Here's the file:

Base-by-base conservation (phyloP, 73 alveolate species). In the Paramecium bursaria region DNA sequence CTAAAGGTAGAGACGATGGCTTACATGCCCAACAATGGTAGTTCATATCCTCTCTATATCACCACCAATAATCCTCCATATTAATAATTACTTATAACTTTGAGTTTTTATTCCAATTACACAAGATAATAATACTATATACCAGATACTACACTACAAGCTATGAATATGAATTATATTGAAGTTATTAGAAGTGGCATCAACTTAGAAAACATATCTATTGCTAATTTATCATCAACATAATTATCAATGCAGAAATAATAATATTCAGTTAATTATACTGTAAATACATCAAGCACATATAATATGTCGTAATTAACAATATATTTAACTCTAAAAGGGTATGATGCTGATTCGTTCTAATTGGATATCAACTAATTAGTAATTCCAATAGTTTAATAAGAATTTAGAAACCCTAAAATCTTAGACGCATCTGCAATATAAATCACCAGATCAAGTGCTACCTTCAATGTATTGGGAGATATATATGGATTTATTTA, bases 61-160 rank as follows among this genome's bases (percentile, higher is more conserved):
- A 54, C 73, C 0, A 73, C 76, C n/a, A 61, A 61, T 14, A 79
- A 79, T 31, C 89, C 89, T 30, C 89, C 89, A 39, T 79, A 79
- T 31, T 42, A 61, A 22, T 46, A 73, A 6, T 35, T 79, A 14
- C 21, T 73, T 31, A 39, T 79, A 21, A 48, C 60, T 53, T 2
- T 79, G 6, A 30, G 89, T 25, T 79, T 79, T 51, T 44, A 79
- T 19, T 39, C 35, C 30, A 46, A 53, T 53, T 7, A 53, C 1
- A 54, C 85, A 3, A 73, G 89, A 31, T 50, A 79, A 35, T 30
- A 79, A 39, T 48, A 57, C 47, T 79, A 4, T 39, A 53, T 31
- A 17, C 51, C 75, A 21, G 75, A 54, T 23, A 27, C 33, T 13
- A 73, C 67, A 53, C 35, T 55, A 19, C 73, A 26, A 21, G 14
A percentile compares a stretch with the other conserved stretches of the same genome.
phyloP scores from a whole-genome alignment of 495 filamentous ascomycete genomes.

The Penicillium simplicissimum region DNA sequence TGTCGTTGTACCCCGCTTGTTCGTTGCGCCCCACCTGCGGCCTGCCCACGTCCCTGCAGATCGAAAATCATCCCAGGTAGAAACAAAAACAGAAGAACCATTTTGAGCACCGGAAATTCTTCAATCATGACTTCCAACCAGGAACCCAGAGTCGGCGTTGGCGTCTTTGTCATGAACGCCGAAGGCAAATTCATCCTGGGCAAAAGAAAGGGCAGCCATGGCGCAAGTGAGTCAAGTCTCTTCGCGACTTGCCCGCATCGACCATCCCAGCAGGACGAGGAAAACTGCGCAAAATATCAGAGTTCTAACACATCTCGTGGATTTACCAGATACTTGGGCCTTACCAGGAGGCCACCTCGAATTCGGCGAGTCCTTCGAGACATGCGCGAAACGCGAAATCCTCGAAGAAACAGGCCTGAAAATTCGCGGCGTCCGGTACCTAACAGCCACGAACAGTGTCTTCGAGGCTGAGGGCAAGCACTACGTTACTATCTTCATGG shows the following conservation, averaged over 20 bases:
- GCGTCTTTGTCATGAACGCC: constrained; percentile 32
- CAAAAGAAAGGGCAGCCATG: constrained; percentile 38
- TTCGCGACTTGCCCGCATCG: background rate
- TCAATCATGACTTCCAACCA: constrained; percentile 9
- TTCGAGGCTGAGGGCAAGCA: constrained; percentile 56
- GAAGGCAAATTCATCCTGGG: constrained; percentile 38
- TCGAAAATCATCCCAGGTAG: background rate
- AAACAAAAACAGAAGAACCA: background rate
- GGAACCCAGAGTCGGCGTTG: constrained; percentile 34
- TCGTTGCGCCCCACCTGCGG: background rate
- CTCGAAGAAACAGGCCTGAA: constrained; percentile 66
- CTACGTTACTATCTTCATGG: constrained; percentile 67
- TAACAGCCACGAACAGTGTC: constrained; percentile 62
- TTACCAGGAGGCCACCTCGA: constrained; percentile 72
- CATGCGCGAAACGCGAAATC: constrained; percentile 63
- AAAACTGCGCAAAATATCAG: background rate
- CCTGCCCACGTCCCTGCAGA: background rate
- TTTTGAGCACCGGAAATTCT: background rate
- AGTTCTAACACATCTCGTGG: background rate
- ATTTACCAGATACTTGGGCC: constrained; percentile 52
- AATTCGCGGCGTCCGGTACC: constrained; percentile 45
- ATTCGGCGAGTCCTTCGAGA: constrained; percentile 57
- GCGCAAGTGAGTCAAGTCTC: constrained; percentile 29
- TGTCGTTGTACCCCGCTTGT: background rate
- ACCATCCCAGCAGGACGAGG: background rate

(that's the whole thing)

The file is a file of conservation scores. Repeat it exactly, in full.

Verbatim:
Base-by-base conservation (phyloP, 73 alveolate species). In the Paramecium bursaria region DNA sequence CTAAAGGTAGAGACGATGGCTTACATGCCCAACAATGGTAGTTCATATCCTCTCTATATCACCACCAATAATCCTCCATATTAATAATTACTTATAACTTTGAGTTTTTATTCCAATTACACAAGATAATAATACTATATACCAGATACTACACTACAAGCTATGAATATGAATTATATTGAAGTTATTAGAAGTGGCATCAACTTAGAAAACATATCTATTGCTAATTTATCATCAACATAATTATCAATGCAGAAATAATAATATTCAGTTAATTATACTGTAAATACATCAAGCACATATAATATGTCGTAATTAACAATATATTTAACTCTAAAAGGGTATGATGCTGATTCGTTCTAATTGGATATCAACTAATTAGTAATTCCAATAGTTTAATAAGAATTTAGAAACCCTAAAATCTTAGACGCATCTGCAATATAAATCACCAGATCAAGTGCTACCTTCAATGTATTGGGAGATATATATGGATTTATTTA, bases 61-160 rank as follows among this genome's bases (percentile, higher is more conserved):
- A 54, C 73, C 0, A 73, C 76, C n/a, A 61, A 61, T 14, A 79
- A 79, T 31, C 89, C 89, T 30, C 89, C 89, A 39, T 79, A 79
- T 31, T 42, A 61, A 22, T 46, A 73, A 6, T 35, T 79, A 14
- C 21, T 73, T 31, A 39, T 79, A 21, A 48, C 60, T 53, T 2
- T 79, G 6, A 30, G 89, T 25, T 79, T 79, T 51, T 44, A 79
- T 19, T 39, C 35, C 30, A 46, A 53, T 53, T 7, A 53, C 1
- A 54, C 85, A 3, A 73, G 89, A 31, T 50, A 79, A 35, T 30
- A 79, A 39, T 48, A 57, C 47, T 79, A 4, T 39, A 53, T 31
- A 17, C 51, C 75, A 21, G 75, A 54, T 23, A 27, C 33, T 13
- A 73, C 67, A 53, C 35, T 55, A 19, C 73, A 26, A 21, G 14
A percentile compares a stretch with the other conserved stretches of the same genome.
phyloP scores from a whole-genome alignment of 495 filamentous ascomycete genomes.

The Penicillium simplicissimum region DNA sequence TGTCGTTGTACCCCGCTTGTTCGTTGCGCCCCACCTGCGGCCTGCCCACGTCCCTGCAGATCGAAAATCATCCCAGGTAGAAACAAAAACAGAAGAACCATTTTGAGCACCGGAAATTCTTCAATCATGACTTCCAACCAGGAACCCAGAGTCGGCGTTGGCGTCTTTGTCATGAACGCCGAAGGCAAATTCATCCTGGGCAAAAGAAAGGGCAGCCATGGCGCAAGTGAGTCAAGTCTCTTCGCGACTTGCCCGCATCGACCATCCCAGCAGGACGAGGAAAACTGCGCAAAATATCAGAGTTCTAACACATCTCGTGGATTTACCAGATACTTGGGCCTTACCAGGAGGCCACCTCGAATTCGGCGAGTCCTTCGAGACATGCGCGAAACGCGAAATCCTCGAAGAAACAGGCCTGAAAATTCGCGGCGTCCGGTACCTAACAGCCACGAACAGTGTCTTCGAGGCTGAGGGCAAGCACTACGTTACTATCTTCATGG shows the following conservation, averaged over 20 bases:
- GCGTCTTTGTCATGAACGCC: constrained; percentile 32
- CAAAAGAAAGGGCAGCCATG: constrained; percentile 38
- TTCGCGACTTGCCCGCATCG: background rate
- TCAATCATGACTTCCAACCA: constrained; percentile 9
- TTCGAGGCTGAGGGCAAGCA: constrained; percentile 56
- GAAGGCAAATTCATCCTGGG: constrained; percentile 38
- TCGAAAATCATCCCAGGTAG: background rate
- AAACAAAAACAGAAGAACCA: background rate
- GGAACCCAGAGTCGGCGTTG: constrained; percentile 34
- TCGTTGCGCCCCACCTGCGG: background rate
- CTCGAAGAAACAGGCCTGAA: constrained; percentile 66
- CTACGTTACTATCTTCATGG: constrained; percentile 67
- TAACAGCCACGAACAGTGTC: constrained; percentile 62
- TTACCAGGAGGCCACCTCGA: constrained; percentile 72
- CATGCGCGAAACGCGAAATC: constrained; percentile 63
- AAAACTGCGCAAAATATCAG: background rate
- CCTGCCCACGTCCCTGCAGA: background rate
- TTTTGAGCACCGGAAATTCT: background rate
- AGTTCTAACACATCTCGTGG: background rate
- ATTTACCAGATACTTGGGCC: constrained; percentile 52
- AATTCGCGGCGTCCGGTACC: constrained; percentile 45
- ATTCGGCGAGTCCTTCGAGA: constrained; percentile 57
- GCGCAAGTGAGTCAAGTCTC: constrained; percentile 29
- TGTCGTTGTACCCCGCTTGT: background rate
- ACCATCCCAGCAGGACGAGG: background rate